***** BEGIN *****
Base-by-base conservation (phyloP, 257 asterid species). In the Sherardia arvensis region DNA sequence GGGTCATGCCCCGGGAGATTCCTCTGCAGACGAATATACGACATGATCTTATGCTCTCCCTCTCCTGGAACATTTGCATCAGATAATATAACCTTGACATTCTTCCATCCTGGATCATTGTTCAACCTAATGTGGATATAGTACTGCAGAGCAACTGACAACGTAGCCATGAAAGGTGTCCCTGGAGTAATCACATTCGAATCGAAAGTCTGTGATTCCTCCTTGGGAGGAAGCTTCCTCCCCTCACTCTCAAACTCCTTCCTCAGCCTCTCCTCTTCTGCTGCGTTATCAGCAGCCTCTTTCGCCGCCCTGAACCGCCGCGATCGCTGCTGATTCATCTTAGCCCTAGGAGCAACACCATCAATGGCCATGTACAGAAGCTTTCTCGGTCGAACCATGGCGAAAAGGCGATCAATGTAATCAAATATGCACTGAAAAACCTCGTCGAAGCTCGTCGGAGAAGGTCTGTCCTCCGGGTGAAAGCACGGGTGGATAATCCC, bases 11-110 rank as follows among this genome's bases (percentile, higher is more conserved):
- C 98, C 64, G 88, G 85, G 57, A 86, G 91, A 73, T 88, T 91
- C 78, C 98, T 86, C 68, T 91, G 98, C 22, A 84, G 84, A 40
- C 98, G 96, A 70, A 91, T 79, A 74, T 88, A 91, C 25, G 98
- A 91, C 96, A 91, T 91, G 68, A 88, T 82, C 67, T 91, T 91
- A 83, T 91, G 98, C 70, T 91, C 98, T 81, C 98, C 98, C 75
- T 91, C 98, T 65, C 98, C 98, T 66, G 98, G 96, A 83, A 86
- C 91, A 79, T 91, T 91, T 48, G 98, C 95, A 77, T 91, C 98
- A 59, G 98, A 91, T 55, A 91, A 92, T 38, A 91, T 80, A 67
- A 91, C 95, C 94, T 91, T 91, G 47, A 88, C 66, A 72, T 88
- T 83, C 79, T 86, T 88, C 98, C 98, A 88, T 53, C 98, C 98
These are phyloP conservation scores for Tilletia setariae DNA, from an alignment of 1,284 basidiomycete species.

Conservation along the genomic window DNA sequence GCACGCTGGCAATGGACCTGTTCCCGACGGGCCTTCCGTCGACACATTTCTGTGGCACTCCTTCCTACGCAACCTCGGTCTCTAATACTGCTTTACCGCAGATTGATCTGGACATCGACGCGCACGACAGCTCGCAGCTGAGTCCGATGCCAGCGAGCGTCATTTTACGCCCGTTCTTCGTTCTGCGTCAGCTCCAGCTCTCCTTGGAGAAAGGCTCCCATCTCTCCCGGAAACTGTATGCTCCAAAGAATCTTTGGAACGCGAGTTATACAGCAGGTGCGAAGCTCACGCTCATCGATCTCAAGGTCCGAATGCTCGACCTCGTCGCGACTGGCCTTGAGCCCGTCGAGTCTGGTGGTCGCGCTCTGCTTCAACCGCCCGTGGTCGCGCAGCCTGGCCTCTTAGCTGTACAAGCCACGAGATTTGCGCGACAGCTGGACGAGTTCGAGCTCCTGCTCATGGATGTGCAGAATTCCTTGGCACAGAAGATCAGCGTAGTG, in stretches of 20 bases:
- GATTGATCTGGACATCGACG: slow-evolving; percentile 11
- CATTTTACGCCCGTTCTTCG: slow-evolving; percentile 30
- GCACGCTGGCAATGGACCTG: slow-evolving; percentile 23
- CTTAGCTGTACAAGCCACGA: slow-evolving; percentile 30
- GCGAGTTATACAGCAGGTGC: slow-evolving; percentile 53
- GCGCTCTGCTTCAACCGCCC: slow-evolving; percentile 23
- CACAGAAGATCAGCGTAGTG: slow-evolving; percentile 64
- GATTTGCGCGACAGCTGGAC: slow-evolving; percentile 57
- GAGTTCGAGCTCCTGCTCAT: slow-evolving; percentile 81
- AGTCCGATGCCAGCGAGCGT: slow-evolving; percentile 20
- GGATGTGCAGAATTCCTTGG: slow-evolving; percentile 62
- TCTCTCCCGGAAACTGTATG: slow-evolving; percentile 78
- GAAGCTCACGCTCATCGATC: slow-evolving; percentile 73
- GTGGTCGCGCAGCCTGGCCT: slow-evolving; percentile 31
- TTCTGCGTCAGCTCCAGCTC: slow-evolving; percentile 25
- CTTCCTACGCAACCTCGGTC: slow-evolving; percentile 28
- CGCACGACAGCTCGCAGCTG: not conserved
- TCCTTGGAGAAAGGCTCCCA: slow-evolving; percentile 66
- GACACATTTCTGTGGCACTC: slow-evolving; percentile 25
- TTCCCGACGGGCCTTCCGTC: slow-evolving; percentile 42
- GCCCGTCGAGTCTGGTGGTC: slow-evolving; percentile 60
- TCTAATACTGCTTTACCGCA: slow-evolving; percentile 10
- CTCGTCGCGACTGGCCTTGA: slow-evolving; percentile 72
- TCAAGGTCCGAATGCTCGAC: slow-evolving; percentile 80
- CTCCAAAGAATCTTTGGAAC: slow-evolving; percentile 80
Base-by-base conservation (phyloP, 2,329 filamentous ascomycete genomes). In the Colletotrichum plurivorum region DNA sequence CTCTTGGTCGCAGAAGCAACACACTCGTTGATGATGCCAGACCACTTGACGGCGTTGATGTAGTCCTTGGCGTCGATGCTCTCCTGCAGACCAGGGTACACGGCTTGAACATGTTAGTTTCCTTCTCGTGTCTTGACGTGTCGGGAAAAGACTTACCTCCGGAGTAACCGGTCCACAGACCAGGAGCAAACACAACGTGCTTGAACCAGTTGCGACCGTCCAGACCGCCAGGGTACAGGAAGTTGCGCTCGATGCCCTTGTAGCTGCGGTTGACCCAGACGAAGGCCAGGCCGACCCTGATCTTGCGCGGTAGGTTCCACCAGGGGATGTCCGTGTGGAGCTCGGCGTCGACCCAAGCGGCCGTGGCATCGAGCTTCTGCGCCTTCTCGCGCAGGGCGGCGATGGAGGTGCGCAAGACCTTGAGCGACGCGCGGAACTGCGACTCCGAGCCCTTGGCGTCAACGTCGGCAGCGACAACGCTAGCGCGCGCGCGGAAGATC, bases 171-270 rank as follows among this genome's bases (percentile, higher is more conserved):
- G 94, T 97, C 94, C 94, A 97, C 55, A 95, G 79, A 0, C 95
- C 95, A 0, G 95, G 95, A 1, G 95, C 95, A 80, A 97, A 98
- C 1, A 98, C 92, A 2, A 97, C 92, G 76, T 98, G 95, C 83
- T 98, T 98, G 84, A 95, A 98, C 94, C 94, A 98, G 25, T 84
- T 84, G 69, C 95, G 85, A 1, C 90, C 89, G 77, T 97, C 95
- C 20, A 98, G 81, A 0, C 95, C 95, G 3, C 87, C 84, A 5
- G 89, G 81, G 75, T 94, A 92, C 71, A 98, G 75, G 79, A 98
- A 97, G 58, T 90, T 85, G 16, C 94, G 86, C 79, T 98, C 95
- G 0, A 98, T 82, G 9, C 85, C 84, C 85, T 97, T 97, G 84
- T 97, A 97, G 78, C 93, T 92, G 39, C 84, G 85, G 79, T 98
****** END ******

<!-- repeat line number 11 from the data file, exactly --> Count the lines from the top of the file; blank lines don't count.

- T 83, C 79, T 86, T 88, C 98, C 98, A 88, T 53, C 98, C 98